Let’s hope that masterpieces from Ian Fleming, Roland Dahl and other spies are not destroyed through unwarranted censorship by the current ridiculous woke process. Mind you, if they are re-writing the Bond stuff do read Bill Fairclough’s fact based spy thriller, Beyond Enkription, the first stand-alone novel of six in The Burlington Files series. One day he may overtake Bond, Smiley and even Jackson Lamb!

    Intentionally misspelt, Beyond Enkription is a must read for espionage illuminati. It’s a raw noir matter of fact pacy novel. Len Deighton and Mick Herron could be forgiven for thinking they co-wrote it. Coincidentally, a few critics have nicknamed its protagonist “a posh Harry Palmer.”

    It is a true story about a maverick accountant, Bill Fairclough (MI6 codename JJ) aka Edward Burlington in Porter Williams International (in real life Coopers & Lybrand now PwC). In the 1970s in London he infiltrated organised crime gangs, unwittingly working for MI6. After some frenetic attempts on his life he was relocated to the Bahamas where, “eyes wide open” he was recruited by the CIA and headed for shark infested waters off Haiti.

    Bill Fairclough was one of Pemberton’s People in MI6 (see the brief News Article dated 31 October 2022 in TheBurlingtonFiles website). The thriller is the stuff memorable films are made of, raw, realistic yet punchy, pacy and provocative; a super read as long as you don’t expect John le Carré’s delicate diction, sophisticated syntax and placid plots. It’s like nothing we have ever come across before … and TheBurlingtonFiles website is as breathtaking as a compelling thriller. It’s a must read for espionage cognoscenti.

    • March 4, 2023 at 9:59 am

      Criticizing the editing of the Bond books because of “wokeness” is ridiculous. The publisher and Fleming’s estate want to make money. To do so, they want a product that is easily digested by modern audiences. This is no different than in the 1960s when Fleming’s American publisher requested edits to make Fleming’s Live and Let Die more appealing to American audiences.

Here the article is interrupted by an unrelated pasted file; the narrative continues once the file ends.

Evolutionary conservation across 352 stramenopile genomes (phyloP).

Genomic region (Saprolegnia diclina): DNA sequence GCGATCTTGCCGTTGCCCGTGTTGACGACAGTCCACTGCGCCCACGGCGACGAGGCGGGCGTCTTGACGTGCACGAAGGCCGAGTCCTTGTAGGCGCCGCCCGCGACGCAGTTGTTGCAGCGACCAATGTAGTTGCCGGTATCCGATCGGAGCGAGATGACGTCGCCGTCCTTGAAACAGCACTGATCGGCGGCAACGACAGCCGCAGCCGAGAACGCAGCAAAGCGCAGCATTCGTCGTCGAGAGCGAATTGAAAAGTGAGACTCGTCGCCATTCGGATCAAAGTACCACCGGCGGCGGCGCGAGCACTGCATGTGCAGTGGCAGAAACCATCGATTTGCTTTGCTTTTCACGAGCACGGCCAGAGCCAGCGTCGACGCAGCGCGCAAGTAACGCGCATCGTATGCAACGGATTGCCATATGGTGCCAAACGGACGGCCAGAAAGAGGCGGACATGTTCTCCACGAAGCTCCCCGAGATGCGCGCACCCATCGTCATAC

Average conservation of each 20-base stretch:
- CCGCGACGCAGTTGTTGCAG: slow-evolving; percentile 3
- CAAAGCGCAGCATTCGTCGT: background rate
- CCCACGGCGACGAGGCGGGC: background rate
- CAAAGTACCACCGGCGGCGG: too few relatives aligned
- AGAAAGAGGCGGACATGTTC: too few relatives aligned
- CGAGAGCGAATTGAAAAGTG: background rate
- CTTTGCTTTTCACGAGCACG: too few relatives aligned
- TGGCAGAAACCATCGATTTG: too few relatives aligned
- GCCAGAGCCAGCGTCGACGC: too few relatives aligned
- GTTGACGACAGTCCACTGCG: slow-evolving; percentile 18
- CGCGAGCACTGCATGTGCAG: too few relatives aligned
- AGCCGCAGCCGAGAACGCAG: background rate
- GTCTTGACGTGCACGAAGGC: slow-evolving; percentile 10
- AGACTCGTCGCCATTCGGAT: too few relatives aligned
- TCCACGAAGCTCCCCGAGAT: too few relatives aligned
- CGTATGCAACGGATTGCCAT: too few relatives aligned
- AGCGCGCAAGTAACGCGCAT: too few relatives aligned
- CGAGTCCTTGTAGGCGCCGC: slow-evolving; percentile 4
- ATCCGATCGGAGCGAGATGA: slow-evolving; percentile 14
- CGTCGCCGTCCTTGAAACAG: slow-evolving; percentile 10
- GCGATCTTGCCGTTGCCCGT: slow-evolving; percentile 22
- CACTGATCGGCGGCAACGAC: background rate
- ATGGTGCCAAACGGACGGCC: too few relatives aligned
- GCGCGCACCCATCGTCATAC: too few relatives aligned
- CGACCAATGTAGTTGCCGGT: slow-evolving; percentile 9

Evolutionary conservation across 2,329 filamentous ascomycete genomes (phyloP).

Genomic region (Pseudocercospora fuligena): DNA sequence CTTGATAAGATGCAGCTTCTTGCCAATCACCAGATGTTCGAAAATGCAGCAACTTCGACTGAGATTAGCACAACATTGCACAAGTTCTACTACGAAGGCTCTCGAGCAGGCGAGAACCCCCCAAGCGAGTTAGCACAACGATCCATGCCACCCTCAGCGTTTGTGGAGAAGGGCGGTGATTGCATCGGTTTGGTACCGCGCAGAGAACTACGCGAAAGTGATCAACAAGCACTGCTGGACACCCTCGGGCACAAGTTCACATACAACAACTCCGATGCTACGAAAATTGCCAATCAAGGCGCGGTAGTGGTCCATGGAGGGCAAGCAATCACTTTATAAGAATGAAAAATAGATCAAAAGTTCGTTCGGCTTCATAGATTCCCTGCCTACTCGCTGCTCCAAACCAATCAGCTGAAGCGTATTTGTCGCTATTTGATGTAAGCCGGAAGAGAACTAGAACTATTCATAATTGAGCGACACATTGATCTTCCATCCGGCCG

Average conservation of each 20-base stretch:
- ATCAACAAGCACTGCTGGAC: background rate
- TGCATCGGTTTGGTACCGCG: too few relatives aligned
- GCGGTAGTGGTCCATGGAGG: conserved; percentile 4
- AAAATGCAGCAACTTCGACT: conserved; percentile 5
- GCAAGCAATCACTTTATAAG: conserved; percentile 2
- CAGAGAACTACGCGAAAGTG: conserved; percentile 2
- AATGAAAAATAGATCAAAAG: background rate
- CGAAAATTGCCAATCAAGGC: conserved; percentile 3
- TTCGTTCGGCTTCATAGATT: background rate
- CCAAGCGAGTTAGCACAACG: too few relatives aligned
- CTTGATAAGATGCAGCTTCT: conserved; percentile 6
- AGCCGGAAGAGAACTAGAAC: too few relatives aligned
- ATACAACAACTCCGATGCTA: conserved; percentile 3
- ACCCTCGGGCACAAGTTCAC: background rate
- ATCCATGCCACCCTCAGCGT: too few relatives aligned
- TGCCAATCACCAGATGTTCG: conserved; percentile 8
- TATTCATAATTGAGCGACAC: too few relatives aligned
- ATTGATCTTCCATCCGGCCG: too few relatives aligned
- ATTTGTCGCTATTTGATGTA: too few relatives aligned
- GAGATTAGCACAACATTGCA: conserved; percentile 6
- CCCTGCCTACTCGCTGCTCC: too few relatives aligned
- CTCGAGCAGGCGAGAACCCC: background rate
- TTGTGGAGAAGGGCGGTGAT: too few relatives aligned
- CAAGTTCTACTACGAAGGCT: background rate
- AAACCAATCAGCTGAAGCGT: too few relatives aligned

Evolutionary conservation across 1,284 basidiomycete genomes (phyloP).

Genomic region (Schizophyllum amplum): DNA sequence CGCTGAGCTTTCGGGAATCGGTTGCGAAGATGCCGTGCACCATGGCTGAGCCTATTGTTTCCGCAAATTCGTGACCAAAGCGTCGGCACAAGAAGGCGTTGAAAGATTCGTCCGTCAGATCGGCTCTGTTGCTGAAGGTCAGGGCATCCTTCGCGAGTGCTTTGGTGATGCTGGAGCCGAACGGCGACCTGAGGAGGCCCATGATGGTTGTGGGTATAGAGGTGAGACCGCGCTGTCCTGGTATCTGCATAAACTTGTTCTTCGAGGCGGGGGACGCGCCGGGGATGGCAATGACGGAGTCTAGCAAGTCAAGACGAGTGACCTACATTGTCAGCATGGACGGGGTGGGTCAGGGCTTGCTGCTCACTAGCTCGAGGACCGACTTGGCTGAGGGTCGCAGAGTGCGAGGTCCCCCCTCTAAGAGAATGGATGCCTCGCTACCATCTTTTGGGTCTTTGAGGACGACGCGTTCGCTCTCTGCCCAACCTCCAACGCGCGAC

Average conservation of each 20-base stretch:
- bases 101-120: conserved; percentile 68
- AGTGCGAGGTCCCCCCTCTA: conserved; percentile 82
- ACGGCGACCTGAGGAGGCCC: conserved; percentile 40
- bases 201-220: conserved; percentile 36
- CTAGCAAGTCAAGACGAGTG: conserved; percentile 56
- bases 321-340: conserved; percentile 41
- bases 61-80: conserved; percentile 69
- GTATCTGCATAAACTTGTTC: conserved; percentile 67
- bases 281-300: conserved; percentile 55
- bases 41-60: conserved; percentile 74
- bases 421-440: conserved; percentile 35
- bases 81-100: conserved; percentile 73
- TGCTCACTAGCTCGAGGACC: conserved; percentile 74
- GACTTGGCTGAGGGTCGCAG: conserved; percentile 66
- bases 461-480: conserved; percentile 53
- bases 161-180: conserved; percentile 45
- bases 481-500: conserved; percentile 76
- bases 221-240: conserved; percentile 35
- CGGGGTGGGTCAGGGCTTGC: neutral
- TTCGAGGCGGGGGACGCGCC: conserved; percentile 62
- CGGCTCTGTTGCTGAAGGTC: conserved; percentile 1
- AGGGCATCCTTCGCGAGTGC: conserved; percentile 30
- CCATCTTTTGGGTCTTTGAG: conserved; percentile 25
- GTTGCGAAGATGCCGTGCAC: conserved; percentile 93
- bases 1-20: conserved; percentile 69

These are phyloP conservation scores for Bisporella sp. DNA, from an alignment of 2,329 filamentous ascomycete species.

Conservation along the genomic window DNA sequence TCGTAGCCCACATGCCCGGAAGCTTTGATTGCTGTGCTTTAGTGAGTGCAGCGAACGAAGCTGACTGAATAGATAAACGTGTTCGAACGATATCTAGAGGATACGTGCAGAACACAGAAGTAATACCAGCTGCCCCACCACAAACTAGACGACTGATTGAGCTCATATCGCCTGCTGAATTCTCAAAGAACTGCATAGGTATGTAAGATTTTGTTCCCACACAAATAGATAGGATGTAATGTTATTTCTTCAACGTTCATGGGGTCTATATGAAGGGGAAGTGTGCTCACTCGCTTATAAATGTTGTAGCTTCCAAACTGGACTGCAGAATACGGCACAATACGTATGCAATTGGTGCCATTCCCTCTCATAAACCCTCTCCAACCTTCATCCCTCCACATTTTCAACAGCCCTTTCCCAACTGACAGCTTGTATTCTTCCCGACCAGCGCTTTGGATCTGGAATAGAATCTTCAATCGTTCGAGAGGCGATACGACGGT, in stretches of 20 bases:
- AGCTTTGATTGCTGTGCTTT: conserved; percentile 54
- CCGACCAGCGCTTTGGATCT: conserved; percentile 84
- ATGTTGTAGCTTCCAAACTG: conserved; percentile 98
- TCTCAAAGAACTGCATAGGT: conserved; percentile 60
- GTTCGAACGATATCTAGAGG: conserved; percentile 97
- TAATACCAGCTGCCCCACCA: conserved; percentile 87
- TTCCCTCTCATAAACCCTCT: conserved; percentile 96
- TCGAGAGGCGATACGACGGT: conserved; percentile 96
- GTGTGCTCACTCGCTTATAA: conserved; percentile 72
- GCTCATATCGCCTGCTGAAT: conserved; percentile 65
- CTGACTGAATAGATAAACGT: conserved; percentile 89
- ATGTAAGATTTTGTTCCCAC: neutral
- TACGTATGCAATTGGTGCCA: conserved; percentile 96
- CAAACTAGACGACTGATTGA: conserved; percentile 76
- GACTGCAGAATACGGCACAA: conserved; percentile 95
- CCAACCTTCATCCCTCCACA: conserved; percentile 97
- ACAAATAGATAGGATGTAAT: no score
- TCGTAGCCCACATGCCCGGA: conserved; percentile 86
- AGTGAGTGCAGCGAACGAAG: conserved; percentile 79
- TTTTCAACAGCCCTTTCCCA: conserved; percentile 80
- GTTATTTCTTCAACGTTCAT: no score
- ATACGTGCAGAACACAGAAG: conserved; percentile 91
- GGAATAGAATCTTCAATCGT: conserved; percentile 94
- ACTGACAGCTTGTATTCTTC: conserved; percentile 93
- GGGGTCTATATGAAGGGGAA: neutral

According to the publisher, Fleming had no issue with revising his novels:
      ‘Ian Fleming Publications claims that Fleming himself was on board with the inclusion of less offensive racial language, and approved the changes to “Live and Let Die” before he died in 1964. Many of the changes reportedly involve replacing various pejorative terms for Black people with “Black person” or “Black man.”’

      ‘The publisher added: “Following Ian’s approach, we looked at the instances of several racial terms across the books and removed a number of individual words or else swapped them for terms that are more accepted today but in keeping with the period in which the books were written.’

      Moreover, copyright on James Bond ends in 2034; so, now is the time to grab as much cash as possible and to have a new copyright in place for the revised texts. New copyrighted versions of Ian Fleming Estate’s officially approved Bond books is

      The original versions of the books will still exist to center the story in its original time period. That is important because those books will provide a snapshot of UK society’s culture at that time.